At one table, neighbors said they could live with new six-story buildings. Too tall, said neighbors at another — four should be the limit.
That detailed debate emerged at a broader discussion of the future of an historic neighborhood in transition: Wooster Square.
Officials summoned neighbors to Conte West Hills School Thursday night to start talking about the way they hope to see planned changes take place in Wooster Square. Two developers are seeking to build 500 new market-rate apartments on the no-man’s land connecting the neighborhood’s southwestern end to downtown; the developers are seeking zoning relief, including permission to build taller than allowed under current rules. (Click here and here to read about those plans. Meanwhile, the city’s housing authority is razing and rebuilding the Farnam Courts housing development on the neighborhood’s northeastern flank.
About 40 neighbors showed up to the meeting, which officials called to hear initial input as they draw up an updated comprehensive plan for the city, a state mandated document that charts the future of land use in the city. The City Plan Department last revised the plan in 2003.
No votes were taken. Instead, neighbors broke into groups discussing future plans.
Neighbors said they know change is coming to Wooster Square. They want to make sure the neighborhood’s character remains intact.
“How do we want that growth and energy to be translated into that neighborhood,” City Plan Director Karyn Gilvarg (pictured) asked the gathering.
The consensus for preserving the Wooster Square neighborhood — historically a largely residential district of townhouses and leafy trees — was that the new construction should remain consistent with architecture styles and heights in the neighborhood, and should integrate into the surrounding residential areas by offering practical local commercial services, such as pharmacies or cafes.
“There is going to be dramatic change in the area surrounding Wooster Square,” State Rep. Roland Lemar said after the meeting. “In advance of the developments coming into fruition, it’s always good to have neighbors coming out if they’re not in a reactive mode.”
The neighbors split into four tables to discuss their concerns and preferences for the Wooster Square area within six parameters: housing, transportation, arts and entertainment, economic development, environment and general quality of life.
At one table, Assistant Director of Comprehensive Planning Susmitha Attota asked neighbors what they think about the neighborhood’s historic character.
“If you had an opportunity would you want to see more historic district or not?”
“Yes,” multiple people said, before discussing the differences between locally and nationally classified historic districts.
At a different table, neighbors lamented the lack of a laundromat near Warren Street. Nearby, East Rock/Downtown Alder Abby Roth mentioned the need for saving Wooster Square’s green spaces. City transit director Doug Hausladen (pictured) then asked his table about their thoughts on the Amtrak bridges.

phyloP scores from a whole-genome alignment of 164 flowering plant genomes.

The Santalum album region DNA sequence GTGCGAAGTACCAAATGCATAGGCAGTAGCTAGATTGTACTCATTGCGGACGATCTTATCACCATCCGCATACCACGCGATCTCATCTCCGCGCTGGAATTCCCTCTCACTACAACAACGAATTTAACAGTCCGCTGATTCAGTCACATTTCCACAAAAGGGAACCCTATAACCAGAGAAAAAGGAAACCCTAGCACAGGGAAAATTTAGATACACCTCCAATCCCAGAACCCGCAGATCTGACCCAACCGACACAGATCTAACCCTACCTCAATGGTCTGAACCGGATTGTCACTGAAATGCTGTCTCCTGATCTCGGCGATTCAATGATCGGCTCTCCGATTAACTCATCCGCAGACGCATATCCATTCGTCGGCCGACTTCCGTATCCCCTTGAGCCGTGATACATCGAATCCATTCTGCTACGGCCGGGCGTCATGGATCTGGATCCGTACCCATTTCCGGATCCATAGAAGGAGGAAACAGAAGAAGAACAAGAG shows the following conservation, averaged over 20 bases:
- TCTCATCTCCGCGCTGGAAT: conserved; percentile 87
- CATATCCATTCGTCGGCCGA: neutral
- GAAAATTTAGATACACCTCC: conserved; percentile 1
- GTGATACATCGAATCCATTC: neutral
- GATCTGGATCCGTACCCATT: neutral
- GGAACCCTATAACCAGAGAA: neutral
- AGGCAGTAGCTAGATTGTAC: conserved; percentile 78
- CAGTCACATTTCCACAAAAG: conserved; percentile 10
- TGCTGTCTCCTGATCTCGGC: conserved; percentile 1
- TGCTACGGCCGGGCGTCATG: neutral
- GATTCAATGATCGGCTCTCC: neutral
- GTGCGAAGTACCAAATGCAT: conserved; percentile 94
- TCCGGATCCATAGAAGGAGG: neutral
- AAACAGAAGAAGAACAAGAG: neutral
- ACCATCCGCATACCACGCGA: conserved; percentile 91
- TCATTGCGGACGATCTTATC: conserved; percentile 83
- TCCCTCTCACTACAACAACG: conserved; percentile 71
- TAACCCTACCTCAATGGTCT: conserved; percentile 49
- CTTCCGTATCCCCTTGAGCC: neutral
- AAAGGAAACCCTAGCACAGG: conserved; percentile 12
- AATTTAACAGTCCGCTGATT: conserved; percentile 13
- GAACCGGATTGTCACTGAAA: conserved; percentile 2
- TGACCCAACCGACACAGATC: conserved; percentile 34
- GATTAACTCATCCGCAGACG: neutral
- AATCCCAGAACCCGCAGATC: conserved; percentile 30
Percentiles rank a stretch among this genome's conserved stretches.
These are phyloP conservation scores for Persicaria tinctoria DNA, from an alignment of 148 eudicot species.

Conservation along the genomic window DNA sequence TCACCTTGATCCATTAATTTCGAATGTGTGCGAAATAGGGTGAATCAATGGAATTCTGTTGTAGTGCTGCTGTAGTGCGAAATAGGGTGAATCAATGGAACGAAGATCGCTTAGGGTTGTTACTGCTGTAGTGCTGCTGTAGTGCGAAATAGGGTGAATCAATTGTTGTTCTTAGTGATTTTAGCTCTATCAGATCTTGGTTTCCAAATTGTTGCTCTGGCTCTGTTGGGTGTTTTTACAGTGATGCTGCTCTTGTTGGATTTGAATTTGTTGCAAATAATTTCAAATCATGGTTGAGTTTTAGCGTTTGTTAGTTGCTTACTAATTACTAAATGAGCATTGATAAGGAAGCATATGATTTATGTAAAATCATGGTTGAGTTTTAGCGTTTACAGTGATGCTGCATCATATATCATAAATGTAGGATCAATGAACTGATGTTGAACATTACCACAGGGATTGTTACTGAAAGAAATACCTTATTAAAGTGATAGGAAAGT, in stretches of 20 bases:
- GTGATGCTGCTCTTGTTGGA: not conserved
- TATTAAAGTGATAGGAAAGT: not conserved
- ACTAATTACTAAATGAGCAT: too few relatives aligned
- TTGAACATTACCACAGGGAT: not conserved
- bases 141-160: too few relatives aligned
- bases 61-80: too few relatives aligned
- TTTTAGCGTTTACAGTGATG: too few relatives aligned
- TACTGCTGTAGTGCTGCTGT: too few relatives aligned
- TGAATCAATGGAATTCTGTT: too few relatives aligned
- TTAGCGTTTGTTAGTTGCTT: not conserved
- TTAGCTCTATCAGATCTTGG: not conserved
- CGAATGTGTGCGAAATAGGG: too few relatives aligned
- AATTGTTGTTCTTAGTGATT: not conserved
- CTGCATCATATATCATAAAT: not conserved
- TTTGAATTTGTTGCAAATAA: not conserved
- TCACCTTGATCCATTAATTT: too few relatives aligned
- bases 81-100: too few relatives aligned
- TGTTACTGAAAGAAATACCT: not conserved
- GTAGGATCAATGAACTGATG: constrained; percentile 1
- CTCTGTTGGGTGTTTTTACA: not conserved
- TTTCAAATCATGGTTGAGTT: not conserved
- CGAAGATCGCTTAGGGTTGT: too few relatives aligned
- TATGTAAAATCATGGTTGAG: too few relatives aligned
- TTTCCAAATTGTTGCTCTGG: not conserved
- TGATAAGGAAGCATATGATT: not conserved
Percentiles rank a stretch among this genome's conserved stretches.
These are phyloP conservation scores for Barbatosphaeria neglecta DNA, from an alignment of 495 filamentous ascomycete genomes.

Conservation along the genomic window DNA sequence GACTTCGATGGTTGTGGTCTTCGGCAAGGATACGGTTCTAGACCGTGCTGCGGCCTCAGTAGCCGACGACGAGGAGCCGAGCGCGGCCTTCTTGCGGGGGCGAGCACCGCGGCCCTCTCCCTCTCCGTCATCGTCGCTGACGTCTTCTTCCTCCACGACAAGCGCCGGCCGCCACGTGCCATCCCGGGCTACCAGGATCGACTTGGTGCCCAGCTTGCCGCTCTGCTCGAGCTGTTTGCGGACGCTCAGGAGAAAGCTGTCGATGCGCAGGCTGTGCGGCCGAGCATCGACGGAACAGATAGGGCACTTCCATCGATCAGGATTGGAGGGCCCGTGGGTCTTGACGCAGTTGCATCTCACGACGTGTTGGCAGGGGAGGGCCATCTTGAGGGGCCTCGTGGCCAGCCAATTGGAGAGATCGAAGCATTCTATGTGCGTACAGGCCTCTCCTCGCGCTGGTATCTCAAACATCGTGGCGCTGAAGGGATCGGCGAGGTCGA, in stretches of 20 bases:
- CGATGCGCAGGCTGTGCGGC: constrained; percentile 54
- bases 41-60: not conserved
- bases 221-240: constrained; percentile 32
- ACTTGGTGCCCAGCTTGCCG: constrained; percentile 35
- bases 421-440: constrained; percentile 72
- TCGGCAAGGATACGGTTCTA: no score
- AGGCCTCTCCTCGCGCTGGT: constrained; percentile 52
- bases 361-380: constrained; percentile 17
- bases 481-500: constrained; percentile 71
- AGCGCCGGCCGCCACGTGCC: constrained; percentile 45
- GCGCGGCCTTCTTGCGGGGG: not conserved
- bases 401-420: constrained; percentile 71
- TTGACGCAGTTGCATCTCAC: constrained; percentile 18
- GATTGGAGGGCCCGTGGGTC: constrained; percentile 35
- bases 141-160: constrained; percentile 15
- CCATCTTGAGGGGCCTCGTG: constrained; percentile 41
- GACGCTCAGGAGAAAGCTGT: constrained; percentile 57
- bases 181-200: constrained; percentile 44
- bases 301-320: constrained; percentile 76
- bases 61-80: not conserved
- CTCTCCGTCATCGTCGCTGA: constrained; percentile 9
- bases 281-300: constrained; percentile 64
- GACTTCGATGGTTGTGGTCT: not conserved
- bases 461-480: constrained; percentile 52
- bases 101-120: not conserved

Presenters from each table reported their main discussion points to the group afterward. One consistent theme was the need for safer and livable streets. People mentioned wanting to see wide sidewalks that fit tables, an improved walk from Union Street to the train station and more flower pots lining the buildings and bridges.
The discussion at times focused not on the specific construction projects planned, but more generally at ways the Comprehensive Plan could incorporate improvements to Wooster Square. Domenic Grignano, who owns a building in Wooster Square, said there is concern in the neighborhood that parts are going downhill.
“Certain streets could be better,” he said, and added that it is productive to have city planners listen to members of the neighborhood, whose views are at times overlooked during development.
“The Little Italy Thing”
But the question of how to preserve the Wooster Square identity and functionality for existing residents amidst the change remained the central question. Rev. Alex Dyer said his table discussed how to “play up the Little Italy thing” and highlight the “distinct flavor of what Wooster Square is all about.”
All tables mentioned the importance of “real” mixed-use housing coming in at the rebuilt Farnam Court redevelopment — not just putting “a private gym for the complex on the bottom floor and [calling] it ‘mixed–use,’” Dyer added.
Lemar said the sheer amount of development pressure is unprecedented for the neighborhood.
“I was surprised how receptive people were to the idea of new development,” Lemar said. “To hear so many people say, ‘Yes, we’re kind of okay with that.’”
After the presentations, Wooster Square Alder Aaron Greenberg said the representatives present — including himself, Roth, Ward 6 Alder Dolores Colón and the city planning officials — plan to draw up a document summarizing peoples’ desires and concerns. Then they will send out a draft of that document, meet again in October and point to the concrete feedback they’ve received as they plan zoning and construction in upcoming years.
“We have to go forward and improve. We don’t want to go backwards, we want to be an inclusive city,” said Colón. “What do we have the buildings for if people can’t go out and walk around and do the business of living?”